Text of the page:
Photo of Haeundae Beach, Haeundae-gu, Busan, South Korea by Dianne Goh

We really wanted to visit the temple by the sea, Haedong Yongunsa, but there wasn't enough time! :( it closes at 4pm in winter.

We boarded the bus again, and went to the biggest shopping centre in the world, according to the Guiness Book of World Records - Shinsaegae. Shinsaegae is located in a huge complex called Centrum City, which is one of the stops on the tour. It was very very big, and very very shiny, unlike some of the buildings we had seen so far. There's a food hall at the basement and lots of shops to browse in. There's also a huuuuuuuuge spa and sauna.

Day 10

Day 10: Seafood and Underground Shopping

The tour buses don't run on Mondays, so we had to get around on our own today. It was also raining, but that didn't stop us from wanting to visit Jagalchi Market. We read a lot about this market and couldn't wait to order and eat some fresh seafood. What you do is you order food on the first floor of the market and the store owners will bring it up to a restaurant on the second floor for it to be cooked. That was the plan, but we got a bit lost finding Jagalchi Market after we got out of the train station, and found another seafood market just by the sea. It was an open air market so we knew it wasn't Jagalchi Market (which is indoors). We saw huge slabs of all kinds of seafood laid out in front of a whole line of stores, manned by bad-ass ahjummas. These middle aged ladies made chopping an octopus that was half my body length look so easy. It was amazing walking along this stretch, avoiding the pools of squid ink on the floor, and gawking at the scaled, tentacled, and slippery produce.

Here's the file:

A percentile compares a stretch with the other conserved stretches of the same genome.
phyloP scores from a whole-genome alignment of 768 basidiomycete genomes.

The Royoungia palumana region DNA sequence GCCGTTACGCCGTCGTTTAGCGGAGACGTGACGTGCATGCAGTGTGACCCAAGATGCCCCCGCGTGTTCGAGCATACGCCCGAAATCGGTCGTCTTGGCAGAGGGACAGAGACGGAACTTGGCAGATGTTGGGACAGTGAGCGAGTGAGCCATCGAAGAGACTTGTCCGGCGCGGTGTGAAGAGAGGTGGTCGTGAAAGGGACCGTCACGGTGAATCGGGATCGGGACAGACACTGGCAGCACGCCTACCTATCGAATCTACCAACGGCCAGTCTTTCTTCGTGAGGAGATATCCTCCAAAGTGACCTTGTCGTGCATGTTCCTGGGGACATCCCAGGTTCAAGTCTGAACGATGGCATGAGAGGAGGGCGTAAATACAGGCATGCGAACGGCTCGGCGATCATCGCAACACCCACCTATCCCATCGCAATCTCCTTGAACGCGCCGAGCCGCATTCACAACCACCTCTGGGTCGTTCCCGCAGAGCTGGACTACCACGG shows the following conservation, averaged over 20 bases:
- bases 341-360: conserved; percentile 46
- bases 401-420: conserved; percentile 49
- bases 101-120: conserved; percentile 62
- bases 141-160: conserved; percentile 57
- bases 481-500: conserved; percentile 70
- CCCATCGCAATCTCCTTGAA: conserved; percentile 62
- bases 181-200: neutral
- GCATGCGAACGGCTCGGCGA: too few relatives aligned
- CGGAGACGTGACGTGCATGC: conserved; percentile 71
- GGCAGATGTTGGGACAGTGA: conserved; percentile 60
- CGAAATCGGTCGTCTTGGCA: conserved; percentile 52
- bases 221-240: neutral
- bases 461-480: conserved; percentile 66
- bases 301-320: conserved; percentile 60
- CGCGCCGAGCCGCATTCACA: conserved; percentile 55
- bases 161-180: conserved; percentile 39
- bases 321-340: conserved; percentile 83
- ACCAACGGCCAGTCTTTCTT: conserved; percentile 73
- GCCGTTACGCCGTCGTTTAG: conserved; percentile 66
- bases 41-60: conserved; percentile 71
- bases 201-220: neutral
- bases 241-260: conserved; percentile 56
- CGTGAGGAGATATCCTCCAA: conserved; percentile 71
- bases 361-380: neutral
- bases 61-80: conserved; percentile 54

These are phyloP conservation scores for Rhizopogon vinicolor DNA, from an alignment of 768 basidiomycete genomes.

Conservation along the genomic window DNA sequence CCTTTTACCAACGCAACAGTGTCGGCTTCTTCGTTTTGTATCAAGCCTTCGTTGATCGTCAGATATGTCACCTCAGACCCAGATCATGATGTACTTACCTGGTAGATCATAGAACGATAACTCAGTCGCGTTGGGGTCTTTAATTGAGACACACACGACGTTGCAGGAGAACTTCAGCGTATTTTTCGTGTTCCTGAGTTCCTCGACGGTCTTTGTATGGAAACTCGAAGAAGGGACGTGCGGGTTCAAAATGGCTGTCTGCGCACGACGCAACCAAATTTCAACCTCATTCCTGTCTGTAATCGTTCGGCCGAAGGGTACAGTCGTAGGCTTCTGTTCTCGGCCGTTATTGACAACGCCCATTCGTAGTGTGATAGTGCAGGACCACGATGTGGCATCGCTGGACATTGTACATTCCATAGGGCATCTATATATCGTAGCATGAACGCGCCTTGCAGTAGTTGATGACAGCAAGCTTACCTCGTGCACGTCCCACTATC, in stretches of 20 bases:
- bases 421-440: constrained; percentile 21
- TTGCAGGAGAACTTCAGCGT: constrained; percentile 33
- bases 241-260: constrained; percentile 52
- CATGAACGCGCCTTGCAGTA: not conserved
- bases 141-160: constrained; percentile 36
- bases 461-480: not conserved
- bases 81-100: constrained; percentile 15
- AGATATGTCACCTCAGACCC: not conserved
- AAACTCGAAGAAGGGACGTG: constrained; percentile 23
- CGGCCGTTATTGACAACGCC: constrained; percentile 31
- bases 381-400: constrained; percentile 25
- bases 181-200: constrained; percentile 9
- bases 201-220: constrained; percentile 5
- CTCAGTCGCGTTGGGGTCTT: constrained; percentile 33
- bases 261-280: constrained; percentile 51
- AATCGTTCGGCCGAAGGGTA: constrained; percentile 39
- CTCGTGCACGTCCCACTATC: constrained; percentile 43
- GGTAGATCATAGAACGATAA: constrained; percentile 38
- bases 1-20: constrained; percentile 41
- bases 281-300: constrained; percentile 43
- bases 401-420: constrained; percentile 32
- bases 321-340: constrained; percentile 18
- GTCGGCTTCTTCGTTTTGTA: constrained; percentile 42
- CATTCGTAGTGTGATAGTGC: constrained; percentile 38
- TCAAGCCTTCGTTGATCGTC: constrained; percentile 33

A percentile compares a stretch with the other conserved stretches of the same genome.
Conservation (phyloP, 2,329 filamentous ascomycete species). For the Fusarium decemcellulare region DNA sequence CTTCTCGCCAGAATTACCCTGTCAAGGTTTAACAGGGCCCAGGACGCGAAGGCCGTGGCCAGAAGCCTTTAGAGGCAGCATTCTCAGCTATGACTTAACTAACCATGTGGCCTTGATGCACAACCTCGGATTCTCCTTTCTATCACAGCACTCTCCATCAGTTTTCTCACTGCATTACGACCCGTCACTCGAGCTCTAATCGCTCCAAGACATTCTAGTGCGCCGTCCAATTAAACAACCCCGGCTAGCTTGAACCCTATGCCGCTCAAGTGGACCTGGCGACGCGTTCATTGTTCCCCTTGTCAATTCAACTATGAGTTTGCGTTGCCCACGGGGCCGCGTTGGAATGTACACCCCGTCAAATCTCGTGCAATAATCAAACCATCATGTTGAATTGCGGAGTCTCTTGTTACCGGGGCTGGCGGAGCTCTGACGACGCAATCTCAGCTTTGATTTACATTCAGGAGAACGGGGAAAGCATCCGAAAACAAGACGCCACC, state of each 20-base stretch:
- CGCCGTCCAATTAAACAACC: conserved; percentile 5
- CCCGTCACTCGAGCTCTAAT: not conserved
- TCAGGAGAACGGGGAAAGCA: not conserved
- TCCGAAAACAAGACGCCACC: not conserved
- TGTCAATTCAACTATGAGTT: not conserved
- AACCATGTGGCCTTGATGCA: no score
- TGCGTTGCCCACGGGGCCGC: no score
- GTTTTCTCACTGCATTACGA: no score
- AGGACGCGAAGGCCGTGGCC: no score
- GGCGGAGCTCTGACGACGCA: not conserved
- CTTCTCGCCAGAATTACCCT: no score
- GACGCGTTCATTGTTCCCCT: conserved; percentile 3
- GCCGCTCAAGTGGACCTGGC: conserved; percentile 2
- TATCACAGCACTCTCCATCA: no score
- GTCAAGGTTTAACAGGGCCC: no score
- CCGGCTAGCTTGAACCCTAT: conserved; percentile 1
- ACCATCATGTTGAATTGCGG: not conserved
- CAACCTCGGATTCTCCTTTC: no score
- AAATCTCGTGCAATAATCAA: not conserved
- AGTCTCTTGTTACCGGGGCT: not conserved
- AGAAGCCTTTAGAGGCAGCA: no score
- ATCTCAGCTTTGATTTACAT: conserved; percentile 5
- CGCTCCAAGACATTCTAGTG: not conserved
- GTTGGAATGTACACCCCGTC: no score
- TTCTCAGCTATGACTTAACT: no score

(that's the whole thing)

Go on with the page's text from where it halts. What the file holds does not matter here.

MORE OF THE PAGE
We eventually found Jagalchi Market around the corner. Somehow the indoor market on the first floor didn't look as exciting as compared to what we had just seen. We walked up directly to the 2nd floor to eat. But, based on what other people have told me and what I've read, visiting the market on the first floor is fun too! So do pay it a visit.

It was still raining after lunch, so we didn't go to Gamcheon Culture Village as planned. We ended up heading to Lotte Mall, which was 14 storeys high! Not all of the floors were for shopping though.

Even after exploring the mall, the rain still hadn't stopped, so we decided to check out Seomyeon Underground Shopping Centre. There honestly wasn't much to see there, but we liked Daehyun Primall Busan better. Its another underground shopping centre linked to Seomyeon Underground Shopping Centre.

There's also the Seomyeon Food Street that I really wanted to check out, but the rain prevented us from doing too much walking outdoors. Such a pity!

Day 11

Day 11: Beautiful Sea and Islands